How Western New York got here is not clear cut. Local epidemiologists and officials say that there was no large outbreak that triggered this second wave. Multigenerational households in Buffalo’s poorer neighborhoods, which suffered disproportionately early in the spring — when more than 500 people died in the county — have not been the hardest hit this time.
Rather, said Mr. Poloncarz, it seems that the November surge started in the wealthier, more conservative suburbs, where people appeared to be not taking enough precautions in private gatherings, bars or restaurants. The spike also began in the days after Halloween, leading some epidemiologists to believe that parties played a part.
But transmission at this point is so widespread in the county that irresponsible behavior is not required to get sick, said Dr. Thomas A. Russo, the chief of infectious disease at the Jacobs School of Medicine and Biomedical Sciences at the University at Buffalo. In what he calls the “innocent bystander effect,” many infections now are being spread among family members in private homes, brought in by people who are asymptomatic.
Coupled with the small, but significant, minority resisting masking and other restrictions, the virus is finding enough hosts to fuel the ongoing community transmission, he said. Even 20 percent of people not complying is enough, he added.
“I think people here certainly know that we have to regroup, and we have probably been doing better in the last week or so,” Dr. Russo said. Still, he was worried. “Whatever ground we might have gained, I’m nervous we will lose it over Thanksgiving.”
In the past few weeks, Mr. Cuomo designated most of Erie County a yellow zone, the lowest level of his tiered, color-coded restriction system that limited gatherings and indoor dining, and then as an orange zone, the midlevel categorization that triggered the mandatory closure of personal care businesses like salons and gyms, as well as indoor dining. Schools are also closed for in-person attendance, but can reopen with strict testing protocols.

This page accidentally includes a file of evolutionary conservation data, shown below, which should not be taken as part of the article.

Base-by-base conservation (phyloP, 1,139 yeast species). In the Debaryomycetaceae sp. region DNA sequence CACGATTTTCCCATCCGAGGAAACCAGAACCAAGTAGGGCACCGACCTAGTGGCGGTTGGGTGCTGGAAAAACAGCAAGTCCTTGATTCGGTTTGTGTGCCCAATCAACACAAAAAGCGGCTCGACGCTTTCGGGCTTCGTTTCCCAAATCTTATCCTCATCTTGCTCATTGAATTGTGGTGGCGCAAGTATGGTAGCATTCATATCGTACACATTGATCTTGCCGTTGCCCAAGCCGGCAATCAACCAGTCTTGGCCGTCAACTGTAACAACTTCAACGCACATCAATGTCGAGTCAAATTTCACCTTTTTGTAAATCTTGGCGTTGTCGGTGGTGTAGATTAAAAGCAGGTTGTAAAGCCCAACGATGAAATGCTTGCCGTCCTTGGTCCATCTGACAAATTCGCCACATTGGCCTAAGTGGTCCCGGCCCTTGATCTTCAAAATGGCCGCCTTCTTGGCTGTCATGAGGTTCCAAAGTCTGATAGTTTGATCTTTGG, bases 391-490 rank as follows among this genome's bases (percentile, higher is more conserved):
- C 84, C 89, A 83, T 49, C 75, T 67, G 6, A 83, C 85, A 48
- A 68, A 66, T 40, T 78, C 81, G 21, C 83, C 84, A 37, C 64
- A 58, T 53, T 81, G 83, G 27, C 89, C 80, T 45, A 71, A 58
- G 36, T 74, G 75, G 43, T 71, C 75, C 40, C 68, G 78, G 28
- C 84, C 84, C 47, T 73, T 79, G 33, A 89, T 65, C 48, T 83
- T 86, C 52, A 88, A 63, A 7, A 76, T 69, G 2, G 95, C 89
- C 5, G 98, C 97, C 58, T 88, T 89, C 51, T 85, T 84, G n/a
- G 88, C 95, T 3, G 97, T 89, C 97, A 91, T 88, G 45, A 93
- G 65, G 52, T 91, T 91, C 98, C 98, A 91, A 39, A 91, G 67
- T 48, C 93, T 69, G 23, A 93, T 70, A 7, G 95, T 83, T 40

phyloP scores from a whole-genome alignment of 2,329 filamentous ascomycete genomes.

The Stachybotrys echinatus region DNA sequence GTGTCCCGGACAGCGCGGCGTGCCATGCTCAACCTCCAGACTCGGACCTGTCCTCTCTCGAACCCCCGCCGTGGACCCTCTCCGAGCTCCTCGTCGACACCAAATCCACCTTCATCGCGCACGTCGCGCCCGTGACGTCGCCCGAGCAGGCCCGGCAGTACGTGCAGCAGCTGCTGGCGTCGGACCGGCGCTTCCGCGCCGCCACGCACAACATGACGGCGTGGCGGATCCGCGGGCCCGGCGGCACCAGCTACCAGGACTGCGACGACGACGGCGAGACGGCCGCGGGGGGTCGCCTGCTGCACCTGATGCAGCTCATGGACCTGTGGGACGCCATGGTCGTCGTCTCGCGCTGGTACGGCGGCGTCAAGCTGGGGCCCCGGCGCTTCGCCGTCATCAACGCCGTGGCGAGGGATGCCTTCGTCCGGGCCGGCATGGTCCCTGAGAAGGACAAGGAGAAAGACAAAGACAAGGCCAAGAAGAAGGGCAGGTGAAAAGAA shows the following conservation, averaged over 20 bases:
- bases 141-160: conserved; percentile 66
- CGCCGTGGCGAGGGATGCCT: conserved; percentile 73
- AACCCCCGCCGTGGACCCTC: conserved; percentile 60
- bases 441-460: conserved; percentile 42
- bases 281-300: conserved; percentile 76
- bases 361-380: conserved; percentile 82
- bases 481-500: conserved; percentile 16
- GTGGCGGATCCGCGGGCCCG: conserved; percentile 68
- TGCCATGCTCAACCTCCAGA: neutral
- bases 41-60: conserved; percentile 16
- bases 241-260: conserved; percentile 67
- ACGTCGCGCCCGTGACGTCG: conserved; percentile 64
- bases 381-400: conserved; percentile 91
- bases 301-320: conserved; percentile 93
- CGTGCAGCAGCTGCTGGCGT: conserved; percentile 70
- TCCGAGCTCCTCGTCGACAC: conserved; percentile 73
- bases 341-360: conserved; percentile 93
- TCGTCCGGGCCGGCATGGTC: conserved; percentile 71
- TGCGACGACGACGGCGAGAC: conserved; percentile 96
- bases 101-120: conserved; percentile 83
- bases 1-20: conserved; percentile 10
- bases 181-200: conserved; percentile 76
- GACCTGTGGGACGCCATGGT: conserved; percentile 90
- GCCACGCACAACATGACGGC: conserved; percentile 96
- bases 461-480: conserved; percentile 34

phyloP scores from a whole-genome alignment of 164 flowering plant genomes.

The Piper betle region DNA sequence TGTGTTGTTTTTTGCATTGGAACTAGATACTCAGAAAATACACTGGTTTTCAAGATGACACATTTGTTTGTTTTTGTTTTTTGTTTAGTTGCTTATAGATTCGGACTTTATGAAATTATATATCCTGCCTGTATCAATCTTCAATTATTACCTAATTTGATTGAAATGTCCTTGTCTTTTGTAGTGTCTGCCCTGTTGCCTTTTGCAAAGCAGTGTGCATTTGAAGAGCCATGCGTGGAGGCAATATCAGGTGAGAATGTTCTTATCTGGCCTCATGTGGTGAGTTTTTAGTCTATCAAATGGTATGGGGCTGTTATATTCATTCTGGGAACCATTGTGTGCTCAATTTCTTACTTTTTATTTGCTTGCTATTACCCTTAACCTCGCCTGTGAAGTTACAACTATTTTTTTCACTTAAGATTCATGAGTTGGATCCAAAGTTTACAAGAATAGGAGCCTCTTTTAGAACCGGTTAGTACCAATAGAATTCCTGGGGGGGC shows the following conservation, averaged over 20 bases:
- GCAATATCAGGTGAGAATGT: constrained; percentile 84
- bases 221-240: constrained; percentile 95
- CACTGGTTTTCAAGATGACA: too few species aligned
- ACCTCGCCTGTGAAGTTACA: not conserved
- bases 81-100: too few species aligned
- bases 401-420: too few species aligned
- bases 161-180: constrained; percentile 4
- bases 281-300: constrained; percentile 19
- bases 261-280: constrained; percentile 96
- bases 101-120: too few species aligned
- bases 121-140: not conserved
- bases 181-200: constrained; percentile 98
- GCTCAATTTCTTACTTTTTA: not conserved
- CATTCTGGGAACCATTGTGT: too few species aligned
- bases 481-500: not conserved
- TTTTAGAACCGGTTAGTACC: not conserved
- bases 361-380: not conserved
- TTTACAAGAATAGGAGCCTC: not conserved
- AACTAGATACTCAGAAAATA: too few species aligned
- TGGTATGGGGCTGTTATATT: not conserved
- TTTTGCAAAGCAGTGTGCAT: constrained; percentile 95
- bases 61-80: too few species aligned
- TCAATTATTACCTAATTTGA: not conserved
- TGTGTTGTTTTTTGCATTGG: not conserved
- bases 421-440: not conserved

These restrictions have led to some anger, particularly from the more politically conservative suburbs around the city of Buffalo. A video recorded on Friday showing health inspectors and sheriff’s deputies attempting to stop an illegal gathering inside a gym in Orchard Park has been viewed nearly three million times. It gained national attention after Donald J. Trump Jr. retweeted it and said it was an example of “the tyranny from Democrat politicians.”
On Monday, the gym owner led an evening protest, attracting about 150 people. Across the street from Buffalo Bills Stadium, the protest had the jubilant air of the kind of tailgate parties normally held there that have been canceled this year because of coronavirus restrictions. Demonstrators waved signs at passing traffic on Southwestern Boulevard insulting Mr. Cuomo and calling on the area to reopen for the sake of peoples’ livelihoods.